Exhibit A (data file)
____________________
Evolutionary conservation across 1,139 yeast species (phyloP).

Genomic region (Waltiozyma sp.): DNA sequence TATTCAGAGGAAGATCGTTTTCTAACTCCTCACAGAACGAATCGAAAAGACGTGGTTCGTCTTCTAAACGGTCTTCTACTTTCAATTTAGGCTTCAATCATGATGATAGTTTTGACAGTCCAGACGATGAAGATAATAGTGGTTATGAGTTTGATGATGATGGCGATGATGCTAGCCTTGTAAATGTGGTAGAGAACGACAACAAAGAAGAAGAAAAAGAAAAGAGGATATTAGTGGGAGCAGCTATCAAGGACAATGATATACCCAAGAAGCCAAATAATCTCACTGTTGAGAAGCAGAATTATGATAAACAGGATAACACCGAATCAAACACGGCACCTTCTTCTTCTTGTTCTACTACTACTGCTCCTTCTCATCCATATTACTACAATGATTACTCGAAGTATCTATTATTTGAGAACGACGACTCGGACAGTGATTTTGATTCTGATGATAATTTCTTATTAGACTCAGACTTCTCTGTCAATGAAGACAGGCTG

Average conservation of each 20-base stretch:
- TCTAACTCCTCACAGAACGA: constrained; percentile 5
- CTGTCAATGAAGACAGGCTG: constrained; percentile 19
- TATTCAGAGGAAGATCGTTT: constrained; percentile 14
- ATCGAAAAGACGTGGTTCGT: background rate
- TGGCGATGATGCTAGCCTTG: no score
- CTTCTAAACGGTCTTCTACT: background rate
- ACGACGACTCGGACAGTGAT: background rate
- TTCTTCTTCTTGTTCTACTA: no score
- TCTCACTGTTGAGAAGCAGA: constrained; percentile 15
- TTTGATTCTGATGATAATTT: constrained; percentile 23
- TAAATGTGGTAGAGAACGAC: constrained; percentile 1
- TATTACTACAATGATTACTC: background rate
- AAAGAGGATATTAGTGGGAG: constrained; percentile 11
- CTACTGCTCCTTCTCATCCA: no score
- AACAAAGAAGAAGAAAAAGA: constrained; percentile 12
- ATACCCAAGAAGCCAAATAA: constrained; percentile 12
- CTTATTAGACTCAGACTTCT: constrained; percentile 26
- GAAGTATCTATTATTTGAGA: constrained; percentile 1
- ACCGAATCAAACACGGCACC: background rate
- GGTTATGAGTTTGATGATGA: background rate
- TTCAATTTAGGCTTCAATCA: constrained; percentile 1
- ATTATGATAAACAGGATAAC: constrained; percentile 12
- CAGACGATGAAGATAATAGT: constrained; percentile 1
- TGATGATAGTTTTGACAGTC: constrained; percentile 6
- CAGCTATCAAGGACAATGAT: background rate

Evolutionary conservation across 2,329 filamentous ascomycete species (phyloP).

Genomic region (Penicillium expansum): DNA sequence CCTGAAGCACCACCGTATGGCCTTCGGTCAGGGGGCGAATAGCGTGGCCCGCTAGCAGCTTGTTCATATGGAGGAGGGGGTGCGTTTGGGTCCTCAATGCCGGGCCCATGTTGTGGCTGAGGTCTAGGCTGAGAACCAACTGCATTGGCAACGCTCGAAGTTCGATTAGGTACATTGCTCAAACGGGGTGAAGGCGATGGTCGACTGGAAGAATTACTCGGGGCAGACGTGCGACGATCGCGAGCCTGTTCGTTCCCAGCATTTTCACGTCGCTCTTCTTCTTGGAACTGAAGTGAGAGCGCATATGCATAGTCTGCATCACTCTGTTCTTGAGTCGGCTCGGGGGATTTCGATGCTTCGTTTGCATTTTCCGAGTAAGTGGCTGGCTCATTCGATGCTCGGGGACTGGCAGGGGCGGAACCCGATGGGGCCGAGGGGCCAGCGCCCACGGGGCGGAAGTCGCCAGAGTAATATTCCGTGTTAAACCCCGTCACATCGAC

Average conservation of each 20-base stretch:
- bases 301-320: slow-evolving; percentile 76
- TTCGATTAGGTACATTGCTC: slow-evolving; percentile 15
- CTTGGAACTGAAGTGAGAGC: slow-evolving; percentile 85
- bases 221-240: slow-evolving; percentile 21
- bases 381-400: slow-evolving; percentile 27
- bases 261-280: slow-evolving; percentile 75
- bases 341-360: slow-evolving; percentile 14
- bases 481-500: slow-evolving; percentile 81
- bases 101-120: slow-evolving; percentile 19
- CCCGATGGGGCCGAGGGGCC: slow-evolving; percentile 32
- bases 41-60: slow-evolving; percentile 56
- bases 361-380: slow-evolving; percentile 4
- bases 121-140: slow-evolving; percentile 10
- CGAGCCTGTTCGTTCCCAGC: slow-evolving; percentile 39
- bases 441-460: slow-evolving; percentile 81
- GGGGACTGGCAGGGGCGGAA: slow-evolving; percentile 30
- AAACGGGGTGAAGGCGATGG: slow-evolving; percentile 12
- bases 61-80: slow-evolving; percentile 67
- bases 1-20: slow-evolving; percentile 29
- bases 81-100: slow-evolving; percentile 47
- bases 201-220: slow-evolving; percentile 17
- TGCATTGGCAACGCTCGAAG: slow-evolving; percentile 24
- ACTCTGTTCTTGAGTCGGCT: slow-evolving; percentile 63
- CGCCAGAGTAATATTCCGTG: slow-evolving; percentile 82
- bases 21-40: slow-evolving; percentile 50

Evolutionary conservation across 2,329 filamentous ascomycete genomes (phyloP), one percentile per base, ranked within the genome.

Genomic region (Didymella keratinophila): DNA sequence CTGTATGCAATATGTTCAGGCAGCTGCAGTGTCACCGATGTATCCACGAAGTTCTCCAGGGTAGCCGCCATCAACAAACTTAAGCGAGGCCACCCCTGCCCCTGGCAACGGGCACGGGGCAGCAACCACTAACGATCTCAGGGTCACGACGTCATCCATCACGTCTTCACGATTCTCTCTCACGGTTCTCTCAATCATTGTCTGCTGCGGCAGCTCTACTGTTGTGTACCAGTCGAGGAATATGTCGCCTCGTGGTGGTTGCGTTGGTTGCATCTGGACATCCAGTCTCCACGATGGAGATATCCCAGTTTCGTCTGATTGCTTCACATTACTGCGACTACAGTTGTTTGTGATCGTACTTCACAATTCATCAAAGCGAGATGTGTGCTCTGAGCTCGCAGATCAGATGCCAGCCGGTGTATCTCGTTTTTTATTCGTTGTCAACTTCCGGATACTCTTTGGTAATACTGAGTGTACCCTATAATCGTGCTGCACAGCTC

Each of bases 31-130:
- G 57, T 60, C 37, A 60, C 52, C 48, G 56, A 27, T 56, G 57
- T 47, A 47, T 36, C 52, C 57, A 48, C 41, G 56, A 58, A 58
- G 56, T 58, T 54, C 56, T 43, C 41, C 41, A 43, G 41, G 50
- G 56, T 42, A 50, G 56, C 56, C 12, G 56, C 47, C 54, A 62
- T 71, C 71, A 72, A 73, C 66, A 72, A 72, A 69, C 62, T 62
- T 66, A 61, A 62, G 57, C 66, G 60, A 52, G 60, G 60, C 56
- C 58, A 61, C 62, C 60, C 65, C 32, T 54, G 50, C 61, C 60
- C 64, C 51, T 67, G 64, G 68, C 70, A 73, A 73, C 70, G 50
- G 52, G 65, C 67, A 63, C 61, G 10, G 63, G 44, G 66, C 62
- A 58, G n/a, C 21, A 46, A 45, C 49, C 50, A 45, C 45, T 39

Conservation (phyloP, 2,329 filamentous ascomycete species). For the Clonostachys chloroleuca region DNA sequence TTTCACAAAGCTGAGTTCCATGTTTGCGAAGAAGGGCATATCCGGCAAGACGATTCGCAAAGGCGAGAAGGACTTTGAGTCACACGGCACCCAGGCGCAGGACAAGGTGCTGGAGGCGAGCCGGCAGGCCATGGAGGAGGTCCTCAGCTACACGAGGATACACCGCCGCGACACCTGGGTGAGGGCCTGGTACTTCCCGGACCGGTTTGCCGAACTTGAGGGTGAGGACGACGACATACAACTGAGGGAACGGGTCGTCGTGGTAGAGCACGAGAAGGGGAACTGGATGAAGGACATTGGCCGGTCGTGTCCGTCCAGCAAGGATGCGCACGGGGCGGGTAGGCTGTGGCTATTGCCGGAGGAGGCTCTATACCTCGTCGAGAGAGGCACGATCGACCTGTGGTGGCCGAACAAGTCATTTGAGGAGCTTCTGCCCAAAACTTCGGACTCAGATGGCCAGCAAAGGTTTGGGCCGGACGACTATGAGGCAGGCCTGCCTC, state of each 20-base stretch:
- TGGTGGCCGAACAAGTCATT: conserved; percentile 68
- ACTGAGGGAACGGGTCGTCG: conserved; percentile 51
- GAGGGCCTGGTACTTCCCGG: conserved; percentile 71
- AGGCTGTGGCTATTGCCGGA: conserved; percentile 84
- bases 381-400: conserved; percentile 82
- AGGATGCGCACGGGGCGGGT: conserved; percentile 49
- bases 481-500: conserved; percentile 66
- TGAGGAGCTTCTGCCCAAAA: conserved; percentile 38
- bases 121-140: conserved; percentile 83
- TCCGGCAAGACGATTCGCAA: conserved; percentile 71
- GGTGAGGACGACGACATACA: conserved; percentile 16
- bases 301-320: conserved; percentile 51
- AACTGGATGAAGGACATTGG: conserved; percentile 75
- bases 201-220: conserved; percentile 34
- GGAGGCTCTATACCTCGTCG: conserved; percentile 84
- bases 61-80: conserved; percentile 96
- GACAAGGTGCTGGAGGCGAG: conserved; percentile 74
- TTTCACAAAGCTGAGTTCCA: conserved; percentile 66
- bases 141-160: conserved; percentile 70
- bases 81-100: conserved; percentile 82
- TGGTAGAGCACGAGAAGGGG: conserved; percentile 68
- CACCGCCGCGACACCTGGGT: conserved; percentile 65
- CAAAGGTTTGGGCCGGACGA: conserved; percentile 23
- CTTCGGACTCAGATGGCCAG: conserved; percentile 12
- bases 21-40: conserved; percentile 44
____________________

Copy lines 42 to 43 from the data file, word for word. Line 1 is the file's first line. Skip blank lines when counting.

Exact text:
- bases 41-60: slow-evolving; percentile 56
- bases 361-380: slow-evolving; percentile 4